In the Indian subcontinent, there was another group of humans, who instead of creating gods to explain the natural forces, observed nature and described it scientifically through oral tradition. They came to the conclusion, nature and universe has been in existence forever, there is no conquest to win, all were creations of nature, all had an equal right to live, everything that lives has to die, death anxiety can be mitigated by one’s effort to follow a certain path which includes respect for all living creatures.
As humans, we are able to describe what we feel, those that can’t experience anxiety too just can’t talk about it and so we become guardians for those that can’t speak for themselves. The first such human to describe this solution and to organize the people was Adinath. This way of living was later called as Jainism in 6-5 BCE, the people, living this way of life were later called Jains and Adinath became the first Tirthankar. To Attain Moksha or Nivana is the way to conquer death anxiety.
Jainism, Organized Atheism
Indian school history books claim, Jainism and Buddhism started in revolt to Hinduism by Lord Mahavir who existed in 6-5 BCE [Before common era] . Buddhist texts refer to Mahavir as a reformer of a tradition that already existed in the subcontinent. And Jain texts talk of Jainism starting with the first tirthankar, Rishabhdev.
Buddhism started with Buddha a century later than the last tirthankar.
Indian historians claim, historical evidence points to Jainism as coming into existence at the time of the 23rd tirthankar, Parshvanath[ 9-7BC] and 24th Tirthankar, Mahavir [6-5BC]. And all tirthankars except the 23rd, Parshvanath and 24th, Mahavir are considered mythical legendary figures since there is no evidence of the existence of previous 22 tirthankars except in texts and because they are written to have unusually long life spans.
What do Jains believe about the origin of Jainism?
Jains claim that Jain belief is eternal and was started with the first tirthankar [tirtha in Sanskrit means fordable passage across the sea of interminable births and deaths, and tirthankar is a ford maker, someone who has conquered this sea and developed a path for others to follow.
Rishabhadev, the first tirthankar is followed by 23 others, spanning more than a million years.
So where is the evidence for something like this?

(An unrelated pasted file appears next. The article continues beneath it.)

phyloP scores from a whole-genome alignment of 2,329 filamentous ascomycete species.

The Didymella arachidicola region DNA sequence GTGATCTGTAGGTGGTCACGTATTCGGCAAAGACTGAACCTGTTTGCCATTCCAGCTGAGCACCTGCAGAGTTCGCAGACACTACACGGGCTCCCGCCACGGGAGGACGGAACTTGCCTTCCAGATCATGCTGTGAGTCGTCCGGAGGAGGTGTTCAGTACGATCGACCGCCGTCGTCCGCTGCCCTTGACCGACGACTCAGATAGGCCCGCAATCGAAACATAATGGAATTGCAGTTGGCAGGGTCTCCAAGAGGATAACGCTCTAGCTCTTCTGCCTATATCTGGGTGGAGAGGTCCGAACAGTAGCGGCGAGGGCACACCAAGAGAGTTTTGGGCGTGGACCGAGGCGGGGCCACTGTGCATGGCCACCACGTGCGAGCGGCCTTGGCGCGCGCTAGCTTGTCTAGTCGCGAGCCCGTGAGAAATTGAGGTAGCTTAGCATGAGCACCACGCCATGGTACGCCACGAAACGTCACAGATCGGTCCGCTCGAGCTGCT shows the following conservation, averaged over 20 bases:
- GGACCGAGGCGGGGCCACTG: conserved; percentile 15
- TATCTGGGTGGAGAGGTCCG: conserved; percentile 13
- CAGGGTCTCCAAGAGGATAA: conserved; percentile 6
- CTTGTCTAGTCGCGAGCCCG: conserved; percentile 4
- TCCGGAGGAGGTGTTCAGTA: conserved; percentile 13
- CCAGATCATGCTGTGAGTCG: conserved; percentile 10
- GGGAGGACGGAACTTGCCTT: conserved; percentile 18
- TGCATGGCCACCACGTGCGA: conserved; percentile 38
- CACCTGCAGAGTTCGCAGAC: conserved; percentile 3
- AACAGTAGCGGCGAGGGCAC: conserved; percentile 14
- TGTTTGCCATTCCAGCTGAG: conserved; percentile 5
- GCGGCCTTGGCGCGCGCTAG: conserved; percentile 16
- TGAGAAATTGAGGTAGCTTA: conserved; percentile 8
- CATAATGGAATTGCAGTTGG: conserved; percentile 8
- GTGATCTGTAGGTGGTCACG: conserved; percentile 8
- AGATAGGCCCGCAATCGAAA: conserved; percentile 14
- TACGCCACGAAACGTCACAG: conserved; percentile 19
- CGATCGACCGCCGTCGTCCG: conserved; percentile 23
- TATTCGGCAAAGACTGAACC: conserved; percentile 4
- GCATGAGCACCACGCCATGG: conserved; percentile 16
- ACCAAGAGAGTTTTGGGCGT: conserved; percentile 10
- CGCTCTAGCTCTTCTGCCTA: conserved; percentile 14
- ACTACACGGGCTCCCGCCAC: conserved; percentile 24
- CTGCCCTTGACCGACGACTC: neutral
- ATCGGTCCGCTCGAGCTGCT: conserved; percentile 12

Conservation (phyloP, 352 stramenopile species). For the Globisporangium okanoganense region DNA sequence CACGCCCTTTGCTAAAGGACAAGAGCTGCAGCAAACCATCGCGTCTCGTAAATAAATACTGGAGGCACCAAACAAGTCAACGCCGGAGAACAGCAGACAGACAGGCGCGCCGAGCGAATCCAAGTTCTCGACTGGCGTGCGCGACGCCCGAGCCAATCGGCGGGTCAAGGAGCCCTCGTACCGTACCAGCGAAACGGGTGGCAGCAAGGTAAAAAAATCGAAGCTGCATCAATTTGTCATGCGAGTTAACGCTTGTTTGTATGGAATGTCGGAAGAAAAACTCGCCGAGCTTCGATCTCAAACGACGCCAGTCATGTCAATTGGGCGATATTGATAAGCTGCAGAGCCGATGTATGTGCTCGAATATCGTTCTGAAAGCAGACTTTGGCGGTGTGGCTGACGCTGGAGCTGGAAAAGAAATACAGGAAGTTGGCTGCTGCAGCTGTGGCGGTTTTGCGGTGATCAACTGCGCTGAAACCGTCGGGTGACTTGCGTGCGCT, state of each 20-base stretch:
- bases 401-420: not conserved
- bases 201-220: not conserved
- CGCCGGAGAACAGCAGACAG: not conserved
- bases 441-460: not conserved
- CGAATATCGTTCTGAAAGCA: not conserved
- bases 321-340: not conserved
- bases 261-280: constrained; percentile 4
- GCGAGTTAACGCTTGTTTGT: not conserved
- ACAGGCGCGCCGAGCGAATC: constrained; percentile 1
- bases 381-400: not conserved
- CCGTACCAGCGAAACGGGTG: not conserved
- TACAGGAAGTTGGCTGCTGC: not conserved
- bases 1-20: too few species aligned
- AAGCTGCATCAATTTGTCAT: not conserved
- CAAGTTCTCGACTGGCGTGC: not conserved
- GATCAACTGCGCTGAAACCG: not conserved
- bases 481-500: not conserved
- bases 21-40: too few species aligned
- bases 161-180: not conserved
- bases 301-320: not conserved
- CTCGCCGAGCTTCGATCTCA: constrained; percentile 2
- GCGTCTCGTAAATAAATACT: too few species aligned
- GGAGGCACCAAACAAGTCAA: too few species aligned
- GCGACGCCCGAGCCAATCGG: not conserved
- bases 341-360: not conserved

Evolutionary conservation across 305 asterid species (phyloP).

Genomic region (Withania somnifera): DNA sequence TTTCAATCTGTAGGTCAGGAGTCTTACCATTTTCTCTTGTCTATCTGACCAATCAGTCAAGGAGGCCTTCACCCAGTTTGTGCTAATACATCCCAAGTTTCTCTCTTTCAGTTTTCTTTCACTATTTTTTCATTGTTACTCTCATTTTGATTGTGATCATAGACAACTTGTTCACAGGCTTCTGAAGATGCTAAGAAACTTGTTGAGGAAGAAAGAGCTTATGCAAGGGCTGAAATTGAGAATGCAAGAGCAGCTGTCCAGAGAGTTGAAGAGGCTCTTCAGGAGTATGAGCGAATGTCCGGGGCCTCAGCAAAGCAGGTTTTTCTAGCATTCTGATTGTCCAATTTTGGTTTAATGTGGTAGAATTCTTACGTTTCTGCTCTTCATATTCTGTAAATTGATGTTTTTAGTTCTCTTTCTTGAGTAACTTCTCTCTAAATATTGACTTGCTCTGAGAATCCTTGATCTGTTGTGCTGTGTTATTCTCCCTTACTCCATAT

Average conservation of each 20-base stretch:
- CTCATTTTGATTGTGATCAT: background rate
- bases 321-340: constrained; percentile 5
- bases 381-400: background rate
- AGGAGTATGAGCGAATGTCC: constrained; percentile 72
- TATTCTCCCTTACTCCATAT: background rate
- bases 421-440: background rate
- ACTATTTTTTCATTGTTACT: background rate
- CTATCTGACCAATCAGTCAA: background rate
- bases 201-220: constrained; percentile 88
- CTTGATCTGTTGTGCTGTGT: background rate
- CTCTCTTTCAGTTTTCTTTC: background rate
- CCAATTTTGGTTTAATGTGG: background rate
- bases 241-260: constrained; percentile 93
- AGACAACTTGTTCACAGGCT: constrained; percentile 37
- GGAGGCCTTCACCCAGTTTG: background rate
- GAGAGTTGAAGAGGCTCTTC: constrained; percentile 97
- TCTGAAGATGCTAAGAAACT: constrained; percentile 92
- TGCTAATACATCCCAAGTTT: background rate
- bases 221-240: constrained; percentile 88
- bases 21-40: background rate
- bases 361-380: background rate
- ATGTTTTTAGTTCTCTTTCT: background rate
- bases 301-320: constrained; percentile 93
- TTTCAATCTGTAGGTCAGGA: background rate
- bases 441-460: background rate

Hard to show when only oral tradition existed of passing information from one generation to the next and the only written texts give the life spans of these tirthankars to be unusually long.
What do we know about Jainism?
- Everything in nature is living including air, water, fire and rocks.
- Everything that lives is sacred.
- Everything that lives has an equal right to live and any harm to the living needs to be minimized. So not only are humans required not to take, subjugate or control other life forms, they need to practice non violence.
- Non violence in thought, word and deed is important to decrease the Karmic matter attaching itself to the soul as thoughts become words that lead to deeds/ actions.
There are 24 tirthankars. Mahavir, the 24th, has most extensively described Jain yoga/ right conduct[ Charitra] or path to liberation after attaining Moksha. 23 tirthankars before him described the same experience, with each of the 24 tirthankars being ford or path makers. Since each tirthankar has the same qualities and virtues after their Nirvana or Moksha, to differentiate between them, they are represented with different animals.
Mahavir saw fame, fortune and power as harbingers of unhappiness and suggested a path which included
Right perception, Right knowledge and Right conduct.
Right conduct has 5 essentials:
- Non violence, [Ahimsa] in thought word and deed, and compassion to all living beings
- Truthfulness, [Satya] accepting principle of anekantwad
- Non stealing, [Asteya] refraining from acquiring goods/ services beyond one’s essential needs, asking ourselves on a daily basis what our essential need and greed. e.g. if we take more than what we need from the forest that is stealing from nature, using more resources or taking more from society and depriving others is stealing.
- Celibacy [Brahmacharya] is associated with proper sexual conduct, it means abstinence for the monks and fidelity in marriage for lay person.
- Non possession and non attachment [Aparigraha].
He shared that the human form is the abode of the soul: characteristics of which are:
Perfect perception [Anant darshan],
Perfect strength [ Anant virya],
Perfect bliss [ Anant sukh], and
Perfect knowledge [ Anant gyan].
Mahavir travelled extensively and established the order of
He believed men and women had equal right to path of Nirvana.
This Jain symbol was accepted by all Jain sects as symbol of religion in 1974.